Carnivores make a comeback
With its large cities, modern infrastructure network and extensive areas under intensive agriculture, Europe seems an unlikely place for a large carnivore comeback. But despite this, a 2011 study commissioned by Rewilding Europe from the Zoological Society of London and partners found five European carnivore species – the brown bear, Eurasian lynx, wolverine, grey wolf and golden jackal – all expanding their range. In many areas of the continent, these animals are surviving and increasing outside protected areas. This comeback, especially with regard to wolves and bears, shows the amazing resilience of these animals; populations are returning in a human-dominated landscape. During a time where biodiversity is in crisis globally, Europe’s carnivore comeback offers a contrast and a positive outlook for species conservation and human wellbeing.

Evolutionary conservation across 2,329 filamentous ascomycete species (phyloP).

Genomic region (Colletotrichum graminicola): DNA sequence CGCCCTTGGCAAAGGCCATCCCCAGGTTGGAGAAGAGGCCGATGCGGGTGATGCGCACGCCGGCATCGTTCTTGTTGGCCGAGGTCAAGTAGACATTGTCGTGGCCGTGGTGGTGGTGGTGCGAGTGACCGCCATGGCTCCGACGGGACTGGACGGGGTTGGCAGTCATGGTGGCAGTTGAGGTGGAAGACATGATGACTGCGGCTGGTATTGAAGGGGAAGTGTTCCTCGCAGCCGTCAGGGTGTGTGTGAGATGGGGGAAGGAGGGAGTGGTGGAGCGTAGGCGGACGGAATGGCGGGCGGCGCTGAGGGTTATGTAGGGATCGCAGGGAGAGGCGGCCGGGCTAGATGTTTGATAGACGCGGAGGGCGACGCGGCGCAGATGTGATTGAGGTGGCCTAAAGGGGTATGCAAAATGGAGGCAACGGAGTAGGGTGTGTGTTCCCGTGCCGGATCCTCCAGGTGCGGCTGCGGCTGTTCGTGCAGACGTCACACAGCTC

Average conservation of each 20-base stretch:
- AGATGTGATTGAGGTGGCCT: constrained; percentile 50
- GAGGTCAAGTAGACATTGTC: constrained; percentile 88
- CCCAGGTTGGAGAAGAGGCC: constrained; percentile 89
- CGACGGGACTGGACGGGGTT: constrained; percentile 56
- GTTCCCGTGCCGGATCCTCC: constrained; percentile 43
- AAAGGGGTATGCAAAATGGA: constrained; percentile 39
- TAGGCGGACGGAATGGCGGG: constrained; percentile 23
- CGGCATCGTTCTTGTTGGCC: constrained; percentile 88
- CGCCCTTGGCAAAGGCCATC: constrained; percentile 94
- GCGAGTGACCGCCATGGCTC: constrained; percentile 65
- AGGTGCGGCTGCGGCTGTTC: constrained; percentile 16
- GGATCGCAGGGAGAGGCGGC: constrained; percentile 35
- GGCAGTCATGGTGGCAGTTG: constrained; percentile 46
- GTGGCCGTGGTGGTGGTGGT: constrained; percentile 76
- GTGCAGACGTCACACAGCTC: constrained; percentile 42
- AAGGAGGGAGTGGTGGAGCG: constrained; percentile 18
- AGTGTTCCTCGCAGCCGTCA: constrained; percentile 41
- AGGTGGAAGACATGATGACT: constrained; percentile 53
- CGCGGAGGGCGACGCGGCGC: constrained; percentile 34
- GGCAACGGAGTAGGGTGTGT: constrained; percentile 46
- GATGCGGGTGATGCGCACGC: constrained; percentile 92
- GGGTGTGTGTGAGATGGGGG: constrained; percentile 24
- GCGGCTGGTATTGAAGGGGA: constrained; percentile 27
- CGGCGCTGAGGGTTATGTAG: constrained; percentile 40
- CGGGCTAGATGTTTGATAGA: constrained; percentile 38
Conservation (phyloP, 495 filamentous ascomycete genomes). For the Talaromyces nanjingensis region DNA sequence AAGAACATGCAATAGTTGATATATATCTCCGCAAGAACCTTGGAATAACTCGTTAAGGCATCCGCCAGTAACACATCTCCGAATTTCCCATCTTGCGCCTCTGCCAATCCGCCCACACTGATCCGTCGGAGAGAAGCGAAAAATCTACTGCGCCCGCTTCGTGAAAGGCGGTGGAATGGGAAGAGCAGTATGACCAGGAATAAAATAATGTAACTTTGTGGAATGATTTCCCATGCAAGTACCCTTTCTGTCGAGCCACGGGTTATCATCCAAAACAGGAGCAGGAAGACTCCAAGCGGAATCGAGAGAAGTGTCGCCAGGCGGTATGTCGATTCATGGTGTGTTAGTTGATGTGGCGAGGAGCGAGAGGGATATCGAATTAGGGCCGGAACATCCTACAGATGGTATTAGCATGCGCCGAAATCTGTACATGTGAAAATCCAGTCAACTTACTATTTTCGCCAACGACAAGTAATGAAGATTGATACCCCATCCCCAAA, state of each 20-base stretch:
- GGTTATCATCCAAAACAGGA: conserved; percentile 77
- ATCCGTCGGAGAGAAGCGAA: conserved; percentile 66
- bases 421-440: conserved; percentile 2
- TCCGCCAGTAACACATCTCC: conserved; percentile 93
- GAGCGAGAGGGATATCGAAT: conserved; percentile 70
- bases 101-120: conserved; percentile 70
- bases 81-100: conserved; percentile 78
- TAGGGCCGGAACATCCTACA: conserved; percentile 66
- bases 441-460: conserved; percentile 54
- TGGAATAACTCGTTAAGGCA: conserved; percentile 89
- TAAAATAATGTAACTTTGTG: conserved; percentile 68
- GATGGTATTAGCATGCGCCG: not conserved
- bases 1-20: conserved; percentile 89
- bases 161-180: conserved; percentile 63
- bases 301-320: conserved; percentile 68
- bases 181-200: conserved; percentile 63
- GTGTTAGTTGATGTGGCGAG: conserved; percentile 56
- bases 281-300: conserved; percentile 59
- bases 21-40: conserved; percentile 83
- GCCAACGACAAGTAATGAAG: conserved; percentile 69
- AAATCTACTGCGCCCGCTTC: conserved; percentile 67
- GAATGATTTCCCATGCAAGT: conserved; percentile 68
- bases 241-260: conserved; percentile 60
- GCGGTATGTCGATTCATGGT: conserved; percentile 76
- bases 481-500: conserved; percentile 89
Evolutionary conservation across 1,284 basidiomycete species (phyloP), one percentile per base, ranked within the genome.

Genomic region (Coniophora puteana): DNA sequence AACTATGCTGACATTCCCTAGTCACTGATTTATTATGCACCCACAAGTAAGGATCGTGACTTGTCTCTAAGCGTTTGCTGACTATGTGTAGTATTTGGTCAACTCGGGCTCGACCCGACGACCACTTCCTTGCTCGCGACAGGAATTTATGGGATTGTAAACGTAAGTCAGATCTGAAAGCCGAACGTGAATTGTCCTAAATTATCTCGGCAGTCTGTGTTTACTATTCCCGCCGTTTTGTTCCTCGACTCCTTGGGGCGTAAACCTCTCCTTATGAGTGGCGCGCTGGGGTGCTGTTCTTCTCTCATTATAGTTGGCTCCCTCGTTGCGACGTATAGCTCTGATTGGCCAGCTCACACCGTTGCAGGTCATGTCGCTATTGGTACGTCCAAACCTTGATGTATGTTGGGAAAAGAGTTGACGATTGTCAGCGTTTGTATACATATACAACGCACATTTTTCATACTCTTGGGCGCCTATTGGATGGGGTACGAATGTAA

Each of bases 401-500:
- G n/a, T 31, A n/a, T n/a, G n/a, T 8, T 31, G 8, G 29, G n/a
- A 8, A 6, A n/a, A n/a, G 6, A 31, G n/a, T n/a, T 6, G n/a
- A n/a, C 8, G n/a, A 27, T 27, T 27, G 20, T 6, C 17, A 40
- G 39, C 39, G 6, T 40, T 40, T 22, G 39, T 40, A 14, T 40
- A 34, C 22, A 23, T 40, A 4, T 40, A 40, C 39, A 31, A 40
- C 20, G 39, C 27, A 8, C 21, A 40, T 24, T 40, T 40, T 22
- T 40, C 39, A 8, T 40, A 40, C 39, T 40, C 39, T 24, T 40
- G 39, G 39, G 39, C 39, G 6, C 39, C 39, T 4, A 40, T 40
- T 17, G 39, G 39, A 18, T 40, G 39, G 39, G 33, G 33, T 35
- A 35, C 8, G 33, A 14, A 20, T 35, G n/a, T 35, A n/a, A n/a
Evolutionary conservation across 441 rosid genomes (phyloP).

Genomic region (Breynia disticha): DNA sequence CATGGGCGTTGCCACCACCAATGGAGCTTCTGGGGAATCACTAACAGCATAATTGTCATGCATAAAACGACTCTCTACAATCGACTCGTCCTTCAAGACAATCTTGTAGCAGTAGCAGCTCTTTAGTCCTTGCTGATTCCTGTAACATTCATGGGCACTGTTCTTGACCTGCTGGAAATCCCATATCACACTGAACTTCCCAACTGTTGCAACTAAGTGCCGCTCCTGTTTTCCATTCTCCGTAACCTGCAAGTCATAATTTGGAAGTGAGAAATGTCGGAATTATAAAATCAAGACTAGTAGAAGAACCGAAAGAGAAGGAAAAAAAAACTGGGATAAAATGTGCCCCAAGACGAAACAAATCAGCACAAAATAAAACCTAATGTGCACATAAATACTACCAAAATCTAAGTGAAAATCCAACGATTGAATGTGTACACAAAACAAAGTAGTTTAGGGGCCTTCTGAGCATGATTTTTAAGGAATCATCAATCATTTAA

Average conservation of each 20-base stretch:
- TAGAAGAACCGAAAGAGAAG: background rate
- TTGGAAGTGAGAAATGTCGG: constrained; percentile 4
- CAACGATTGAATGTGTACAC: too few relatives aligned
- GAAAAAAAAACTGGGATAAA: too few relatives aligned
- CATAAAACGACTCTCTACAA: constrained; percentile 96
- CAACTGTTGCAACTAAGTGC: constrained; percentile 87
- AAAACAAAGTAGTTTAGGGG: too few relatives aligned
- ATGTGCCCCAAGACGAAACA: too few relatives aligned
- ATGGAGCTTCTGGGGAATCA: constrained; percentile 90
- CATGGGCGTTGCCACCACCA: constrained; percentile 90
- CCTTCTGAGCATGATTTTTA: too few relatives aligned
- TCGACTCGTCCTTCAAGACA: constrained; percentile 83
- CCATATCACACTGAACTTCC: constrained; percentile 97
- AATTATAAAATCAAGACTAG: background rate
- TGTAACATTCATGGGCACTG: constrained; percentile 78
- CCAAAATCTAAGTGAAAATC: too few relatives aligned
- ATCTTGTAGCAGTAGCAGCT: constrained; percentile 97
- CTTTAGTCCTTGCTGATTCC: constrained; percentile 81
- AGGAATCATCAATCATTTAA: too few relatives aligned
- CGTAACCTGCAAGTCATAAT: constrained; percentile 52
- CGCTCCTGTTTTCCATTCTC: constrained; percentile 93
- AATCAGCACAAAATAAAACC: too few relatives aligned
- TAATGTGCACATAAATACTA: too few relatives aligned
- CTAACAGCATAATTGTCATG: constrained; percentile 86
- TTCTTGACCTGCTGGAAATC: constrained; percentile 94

Perhaps the most remarkable comeback of any carnivore in Europe is that of the Eurasian wolf (Canis lupus lupus), as outlined in the TV series Europe’s New Wild – “Return of the Titans”.